The once stinking city of Ambikapur in Surguja district, Chhattisgarh, is now one of the cleanest small cities of India. While Prime Minister Narendra Modi’s cleanliness campaign has helped inspire several people to pick up a broom, eight months before he announced Swachh Bharat on October 2, 2018, IAS officer Ritu Sarin had already set off Ambikapur’s journey to cleanliness.
In February 2014, Sain, a 2003-batch Indian Administrative Service (IAS) officer, took charge of Ambikapur as the collector. However, she was not too pleased with the state of the city back then. Speaking to Hindustan Times, Sain said, “There was a big signpost welcoming people to the municipal corporation of Ambikapur, and bang opposite that was a huge open dumping yard. The stink was unbearable. I thought to myself, what kind of impression the city would create if this was the first thing a person saw after entering.”
Sain, who is now Chhattisgarh’s additional resident commissioner in Delhi, decided then that she will undertake the task of developing the city. With 1,45,000 residents and a lack of sufficient funds, Sain devised a plan to involve them in the cleanup drive.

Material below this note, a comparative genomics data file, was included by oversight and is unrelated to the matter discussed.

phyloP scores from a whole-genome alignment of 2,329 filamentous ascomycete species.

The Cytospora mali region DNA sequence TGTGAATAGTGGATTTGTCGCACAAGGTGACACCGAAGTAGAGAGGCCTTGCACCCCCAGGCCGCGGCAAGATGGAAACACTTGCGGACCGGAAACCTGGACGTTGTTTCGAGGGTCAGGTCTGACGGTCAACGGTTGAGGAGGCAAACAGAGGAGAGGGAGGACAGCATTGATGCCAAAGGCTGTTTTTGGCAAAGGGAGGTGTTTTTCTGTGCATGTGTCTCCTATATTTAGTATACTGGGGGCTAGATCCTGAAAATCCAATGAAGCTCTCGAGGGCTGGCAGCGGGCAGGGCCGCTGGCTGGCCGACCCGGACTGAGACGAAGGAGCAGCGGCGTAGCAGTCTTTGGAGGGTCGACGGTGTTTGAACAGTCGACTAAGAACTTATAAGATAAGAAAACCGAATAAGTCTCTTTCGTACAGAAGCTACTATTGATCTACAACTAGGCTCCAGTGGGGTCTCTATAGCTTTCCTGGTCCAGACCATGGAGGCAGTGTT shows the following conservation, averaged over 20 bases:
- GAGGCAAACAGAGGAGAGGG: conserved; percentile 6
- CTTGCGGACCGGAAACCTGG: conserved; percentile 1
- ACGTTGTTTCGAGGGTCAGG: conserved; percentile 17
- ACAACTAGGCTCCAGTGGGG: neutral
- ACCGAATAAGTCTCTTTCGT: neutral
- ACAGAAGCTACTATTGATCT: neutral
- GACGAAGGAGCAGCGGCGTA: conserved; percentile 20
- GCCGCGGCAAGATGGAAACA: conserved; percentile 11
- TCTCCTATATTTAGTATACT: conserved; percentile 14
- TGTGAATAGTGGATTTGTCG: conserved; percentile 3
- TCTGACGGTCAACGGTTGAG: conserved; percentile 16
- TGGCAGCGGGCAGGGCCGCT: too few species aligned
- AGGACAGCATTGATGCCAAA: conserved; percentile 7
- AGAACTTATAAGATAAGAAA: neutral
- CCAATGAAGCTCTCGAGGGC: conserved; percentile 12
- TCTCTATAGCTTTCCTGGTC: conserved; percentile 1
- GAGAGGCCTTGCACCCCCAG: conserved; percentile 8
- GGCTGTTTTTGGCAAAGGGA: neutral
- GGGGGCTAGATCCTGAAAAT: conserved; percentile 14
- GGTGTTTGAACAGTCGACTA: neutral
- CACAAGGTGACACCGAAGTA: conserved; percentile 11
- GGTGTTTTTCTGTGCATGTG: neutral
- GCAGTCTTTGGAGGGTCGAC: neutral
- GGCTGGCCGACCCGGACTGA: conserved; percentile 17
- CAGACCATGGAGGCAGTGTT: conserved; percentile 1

Sain employed women from self-help groups, dividing them into three-member teams. She then assigned each team with the task of collecting and segregating waste from 100 houses each by going door-to-door. Reportedly, a garbage clinic was also established where women from SHGs categorised waste as organic or inorganic. It was followed by yet another round of segregation wherein waste was refined and cleaned before being sold to scrap dealers.
By May 2016, all of Ambikapur’s 48 wards were covered. Residents were even charged for door-to-door waste collection by the municipality. At the moment, 447 women work regularly between 7 am to 5 pm at the 48 garbage segregation centres. The women are also provided with safety equipment, including aprons, gloves, jackets and masks. They are also reportedly made to undergo regular health checkups.
Today, the city boasts a sanitation awareness park where there used to be a dumping yard. Sain’s drive has helped the city better manage its waste, even replacing its 200 mismanaged community dustbins with just five.
Sain told HT, “It’s a self-sustaining model. Each woman gets to earn Rs 5,000 per month from user fee and sale of recyclables. We have spent Rs 6 crore to put the entire infrastructure in place and have already earned Rs 2 crore. The money earned is being spent on the sanitation workers.” She added, “It’s very fulfilling to see that something we started has come so far and is sustaining itself.”